Washburne explained it this way:
“We want it to be the most functional and beautiful school in the world. We want it to crystallize in architecture the best of our educational thought and to house appropriately the best educational practices we can evolve.”

The commission went to the young firm of Perkins, Wheeler, and Will and the more experienced Eliel and Eero Saarinen. Before any plans were drawn, architect Larry Perkins spent several months observing and talking with teachers, students, janitors, and parents so that every detail would be practical and reflect Washburne’s philosophy. It was essential that the design include flexible learning spaces that could accommodate children working individually, in small groups, or as an entire class.

The one-story structure, with L-shaped classrooms, workspaces, movable furniture, and large window walls connecting students with their outdoor surroundings, was considered extremely visionary. In 1990 it was named a National Historic Landmark in recognition of its influence on school planning and design.

The building is scaled to make students feel comfortable. This includes lower ceilings, doorknobs, and light switches, as well as bathrooms in each classroom. The child-centered design is also expressed in the auditorium, where the child-size molded plywood benches increase in size from the front to the back so that even the smallest students can have their feet firmly on the floor while seated.

The primary color doors and brightly glazed ceramic sculptures embedded in the interior and exterior brick of the building add a touch of whimsy.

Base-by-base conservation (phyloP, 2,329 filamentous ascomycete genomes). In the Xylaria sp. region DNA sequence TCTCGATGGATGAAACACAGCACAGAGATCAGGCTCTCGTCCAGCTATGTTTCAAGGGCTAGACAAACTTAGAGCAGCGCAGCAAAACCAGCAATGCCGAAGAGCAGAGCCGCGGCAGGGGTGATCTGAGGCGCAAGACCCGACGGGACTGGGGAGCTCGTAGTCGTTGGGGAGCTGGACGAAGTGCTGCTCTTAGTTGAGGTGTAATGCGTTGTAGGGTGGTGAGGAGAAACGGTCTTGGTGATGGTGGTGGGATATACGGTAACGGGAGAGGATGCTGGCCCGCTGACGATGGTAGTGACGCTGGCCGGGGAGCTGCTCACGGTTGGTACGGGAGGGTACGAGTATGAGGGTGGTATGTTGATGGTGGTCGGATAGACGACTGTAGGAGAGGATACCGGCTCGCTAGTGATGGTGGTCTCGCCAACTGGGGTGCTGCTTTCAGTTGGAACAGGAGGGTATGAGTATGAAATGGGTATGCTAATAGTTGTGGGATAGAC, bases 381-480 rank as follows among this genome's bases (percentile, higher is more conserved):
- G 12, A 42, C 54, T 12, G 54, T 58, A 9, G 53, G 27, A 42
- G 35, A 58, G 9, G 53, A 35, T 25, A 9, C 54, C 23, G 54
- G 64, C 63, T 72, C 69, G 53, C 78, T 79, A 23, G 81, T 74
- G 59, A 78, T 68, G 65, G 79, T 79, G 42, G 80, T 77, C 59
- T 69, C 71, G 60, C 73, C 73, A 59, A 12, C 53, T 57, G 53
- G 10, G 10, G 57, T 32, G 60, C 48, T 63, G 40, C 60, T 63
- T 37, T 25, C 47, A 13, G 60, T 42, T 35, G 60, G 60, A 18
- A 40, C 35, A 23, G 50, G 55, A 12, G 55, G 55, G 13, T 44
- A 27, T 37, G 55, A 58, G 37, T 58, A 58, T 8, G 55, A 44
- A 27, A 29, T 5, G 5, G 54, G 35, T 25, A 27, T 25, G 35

Crow Island School is home to many more unique architectural features, including an original jungle gym, but none is as beloved as the Pioneer Room, a replica of a log cabin interior, located in the building’s basement.

Crow Island Pioneer Room, circa 1975. Every 3rd grade public school student in Winnetka still goes through this participatory learning experience.

Crow Island Pioneer Room, circa 1975. Every 3rd grade public school student in Winnetka still goes through this participatory learning experience. WHS Photo 1976.47.1.

All of the District’s third grade students study the pioneers and spend weeks preparing for their day of role-playing in this room. Alums remember this hands-on experience fondly and vividly.

Hundreds of those alums, as well as many current and former educators, returned to Crow Island School in early October for a reunion. They commemorated the school’s anniversary with architectural tours, a discussion of the school’s legacy, and a gala evening in the Crow Island Woods where they had the opportunity to visit with parents of current students.

Winnetka’s three neighborhood elementary schools have served thousands of students in the combined 277 years they have been in operation. Although the citizens who financed that first school might not be familiar with topics like engineering and computer science that children study today, they would be pleased to know that Winnetka’s schools are still considered among the best in the nation. ■